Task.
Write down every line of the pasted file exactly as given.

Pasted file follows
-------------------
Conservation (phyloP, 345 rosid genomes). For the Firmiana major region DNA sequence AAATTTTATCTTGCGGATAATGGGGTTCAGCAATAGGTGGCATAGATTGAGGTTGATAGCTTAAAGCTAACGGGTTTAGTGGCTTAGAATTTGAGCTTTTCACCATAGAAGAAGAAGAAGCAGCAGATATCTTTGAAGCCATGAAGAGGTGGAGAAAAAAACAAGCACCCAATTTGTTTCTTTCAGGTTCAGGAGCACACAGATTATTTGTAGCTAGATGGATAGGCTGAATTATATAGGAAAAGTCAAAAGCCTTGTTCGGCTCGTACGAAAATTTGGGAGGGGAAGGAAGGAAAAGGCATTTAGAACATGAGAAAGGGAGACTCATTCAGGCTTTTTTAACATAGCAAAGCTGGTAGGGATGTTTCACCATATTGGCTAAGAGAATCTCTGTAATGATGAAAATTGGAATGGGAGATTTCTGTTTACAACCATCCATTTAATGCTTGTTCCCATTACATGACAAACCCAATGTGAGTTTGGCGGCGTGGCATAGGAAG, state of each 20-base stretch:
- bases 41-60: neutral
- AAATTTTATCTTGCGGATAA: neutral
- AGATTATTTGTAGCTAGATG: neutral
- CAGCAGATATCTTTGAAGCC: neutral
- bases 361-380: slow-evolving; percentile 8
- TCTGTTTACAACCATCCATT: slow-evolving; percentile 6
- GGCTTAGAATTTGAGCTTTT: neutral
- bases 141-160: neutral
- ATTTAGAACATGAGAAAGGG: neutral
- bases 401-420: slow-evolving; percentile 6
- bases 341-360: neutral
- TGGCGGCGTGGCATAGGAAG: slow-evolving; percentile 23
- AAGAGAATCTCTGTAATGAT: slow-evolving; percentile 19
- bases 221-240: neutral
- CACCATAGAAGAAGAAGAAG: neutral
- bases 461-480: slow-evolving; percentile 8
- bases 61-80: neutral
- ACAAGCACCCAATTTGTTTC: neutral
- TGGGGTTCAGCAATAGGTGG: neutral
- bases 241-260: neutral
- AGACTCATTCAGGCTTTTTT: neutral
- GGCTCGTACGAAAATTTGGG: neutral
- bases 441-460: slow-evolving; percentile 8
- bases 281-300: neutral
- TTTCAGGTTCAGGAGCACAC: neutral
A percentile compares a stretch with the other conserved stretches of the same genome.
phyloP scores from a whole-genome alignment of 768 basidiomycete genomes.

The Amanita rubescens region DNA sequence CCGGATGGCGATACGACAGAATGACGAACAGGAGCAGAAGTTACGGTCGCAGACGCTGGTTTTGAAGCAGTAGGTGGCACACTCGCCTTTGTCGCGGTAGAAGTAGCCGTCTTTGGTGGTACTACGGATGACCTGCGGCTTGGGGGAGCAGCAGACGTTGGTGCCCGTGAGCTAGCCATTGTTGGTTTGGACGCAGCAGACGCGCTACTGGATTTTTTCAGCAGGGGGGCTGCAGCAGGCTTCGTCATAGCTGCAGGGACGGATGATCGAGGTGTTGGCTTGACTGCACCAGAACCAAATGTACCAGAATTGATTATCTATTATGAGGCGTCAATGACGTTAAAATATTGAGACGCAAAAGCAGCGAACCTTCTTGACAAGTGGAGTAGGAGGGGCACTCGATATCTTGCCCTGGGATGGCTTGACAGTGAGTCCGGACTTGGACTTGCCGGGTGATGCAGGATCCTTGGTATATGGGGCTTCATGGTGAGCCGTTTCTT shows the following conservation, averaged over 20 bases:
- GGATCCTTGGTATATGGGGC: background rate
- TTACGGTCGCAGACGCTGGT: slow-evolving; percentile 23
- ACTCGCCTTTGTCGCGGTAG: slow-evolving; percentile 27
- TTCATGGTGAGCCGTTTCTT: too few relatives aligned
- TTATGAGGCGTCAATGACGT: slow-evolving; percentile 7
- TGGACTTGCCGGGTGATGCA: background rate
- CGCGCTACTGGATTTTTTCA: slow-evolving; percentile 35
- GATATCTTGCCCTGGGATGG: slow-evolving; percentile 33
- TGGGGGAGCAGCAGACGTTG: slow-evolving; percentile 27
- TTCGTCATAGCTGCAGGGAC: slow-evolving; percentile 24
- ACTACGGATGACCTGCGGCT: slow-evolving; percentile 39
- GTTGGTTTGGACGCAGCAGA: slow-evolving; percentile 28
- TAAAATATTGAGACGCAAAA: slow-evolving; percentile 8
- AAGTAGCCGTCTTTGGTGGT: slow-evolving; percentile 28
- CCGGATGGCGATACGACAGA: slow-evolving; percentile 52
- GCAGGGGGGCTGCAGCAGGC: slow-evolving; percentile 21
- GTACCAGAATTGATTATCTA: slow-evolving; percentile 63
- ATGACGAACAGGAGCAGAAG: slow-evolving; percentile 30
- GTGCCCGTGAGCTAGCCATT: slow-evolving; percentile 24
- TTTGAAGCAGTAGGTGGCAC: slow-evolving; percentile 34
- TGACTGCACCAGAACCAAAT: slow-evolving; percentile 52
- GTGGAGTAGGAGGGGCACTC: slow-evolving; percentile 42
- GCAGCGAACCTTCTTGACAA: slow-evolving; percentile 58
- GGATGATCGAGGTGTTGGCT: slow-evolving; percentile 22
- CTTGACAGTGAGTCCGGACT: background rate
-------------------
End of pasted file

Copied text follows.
Conservation (phyloP, 345 rosid genomes). For the Firmiana major region DNA sequence AAATTTTATCTTGCGGATAATGGGGTTCAGCAATAGGTGGCATAGATTGAGGTTGATAGCTTAAAGCTAACGGGTTTAGTGGCTTAGAATTTGAGCTTTTCACCATAGAAGAAGAAGAAGCAGCAGATATCTTTGAAGCCATGAAGAGGTGGAGAAAAAAACAAGCACCCAATTTGTTTCTTTCAGGTTCAGGAGCACACAGATTATTTGTAGCTAGATGGATAGGCTGAATTATATAGGAAAAGTCAAAAGCCTTGTTCGGCTCGTACGAAAATTTGGGAGGGGAAGGAAGGAAAAGGCATTTAGAACATGAGAAAGGGAGACTCATTCAGGCTTTTTTAACATAGCAAAGCTGGTAGGGATGTTTCACCATATTGGCTAAGAGAATCTCTGTAATGATGAAAATTGGAATGGGAGATTTCTGTTTACAACCATCCATTTAATGCTTGTTCCCATTACATGACAAACCCAATGTGAGTTTGGCGGCGTGGCATAGGAAG, state of each 20-base stretch:
- bases 41-60: neutral
- AAATTTTATCTTGCGGATAA: neutral
- AGATTATTTGTAGCTAGATG: neutral
- CAGCAGATATCTTTGAAGCC: neutral
- bases 361-380: slow-evolving; percentile 8
- TCTGTTTACAACCATCCATT: slow-evolving; percentile 6
- GGCTTAGAATTTGAGCTTTT: neutral
- bases 141-160: neutral
- ATTTAGAACATGAGAAAGGG: neutral
- bases 401-420: slow-evolving; percentile 6
- bases 341-360: neutral
- TGGCGGCGTGGCATAGGAAG: slow-evolving; percentile 23
- AAGAGAATCTCTGTAATGAT: slow-evolving; percentile 19
- bases 221-240: neutral
- CACCATAGAAGAAGAAGAAG: neutral
- bases 461-480: slow-evolving; percentile 8
- bases 61-80: neutral
- ACAAGCACCCAATTTGTTTC: neutral
- TGGGGTTCAGCAATAGGTGG: neutral
- bases 241-260: neutral
- AGACTCATTCAGGCTTTTTT: neutral
- GGCTCGTACGAAAATTTGGG: neutral
- bases 441-460: slow-evolving; percentile 8
- bases 281-300: neutral
- TTTCAGGTTCAGGAGCACAC: neutral
A percentile compares a stretch with the other conserved stretches of the same genome.
phyloP scores from a whole-genome alignment of 768 basidiomycete genomes.

The Amanita rubescens region DNA sequence CCGGATGGCGATACGACAGAATGACGAACAGGAGCAGAAGTTACGGTCGCAGACGCTGGTTTTGAAGCAGTAGGTGGCACACTCGCCTTTGTCGCGGTAGAAGTAGCCGTCTTTGGTGGTACTACGGATGACCTGCGGCTTGGGGGAGCAGCAGACGTTGGTGCCCGTGAGCTAGCCATTGTTGGTTTGGACGCAGCAGACGCGCTACTGGATTTTTTCAGCAGGGGGGCTGCAGCAGGCTTCGTCATAGCTGCAGGGACGGATGATCGAGGTGTTGGCTTGACTGCACCAGAACCAAATGTACCAGAATTGATTATCTATTATGAGGCGTCAATGACGTTAAAATATTGAGACGCAAAAGCAGCGAACCTTCTTGACAAGTGGAGTAGGAGGGGCACTCGATATCTTGCCCTGGGATGGCTTGACAGTGAGTCCGGACTTGGACTTGCCGGGTGATGCAGGATCCTTGGTATATGGGGCTTCATGGTGAGCCGTTTCTT shows the following conservation, averaged over 20 bases:
- GGATCCTTGGTATATGGGGC: background rate
- TTACGGTCGCAGACGCTGGT: slow-evolving; percentile 23
- ACTCGCCTTTGTCGCGGTAG: slow-evolving; percentile 27
- TTCATGGTGAGCCGTTTCTT: too few relatives aligned
- TTATGAGGCGTCAATGACGT: slow-evolving; percentile 7
- TGGACTTGCCGGGTGATGCA: background rate
- CGCGCTACTGGATTTTTTCA: slow-evolving; percentile 35
- GATATCTTGCCCTGGGATGG: slow-evolving; percentile 33
- TGGGGGAGCAGCAGACGTTG: slow-evolving; percentile 27
- TTCGTCATAGCTGCAGGGAC: slow-evolving; percentile 24
- ACTACGGATGACCTGCGGCT: slow-evolving; percentile 39
- GTTGGTTTGGACGCAGCAGA: slow-evolving; percentile 28
- TAAAATATTGAGACGCAAAA: slow-evolving; percentile 8
- AAGTAGCCGTCTTTGGTGGT: slow-evolving; percentile 28
- CCGGATGGCGATACGACAGA: slow-evolving; percentile 52
- GCAGGGGGGCTGCAGCAGGC: slow-evolving; percentile 21
- GTACCAGAATTGATTATCTA: slow-evolving; percentile 63
- ATGACGAACAGGAGCAGAAG: slow-evolving; percentile 30
- GTGCCCGTGAGCTAGCCATT: slow-evolving; percentile 24
- TTTGAAGCAGTAGGTGGCAC: slow-evolving; percentile 34
- TGACTGCACCAGAACCAAAT: slow-evolving; percentile 52
- GTGGAGTAGGAGGGGCACTC: slow-evolving; percentile 42
- GCAGCGAACCTTCTTGACAA: slow-evolving; percentile 58
- GGATGATCGAGGTGTTGGCT: slow-evolving; percentile 22
- CTTGACAGTGAGTCCGGACT: background rate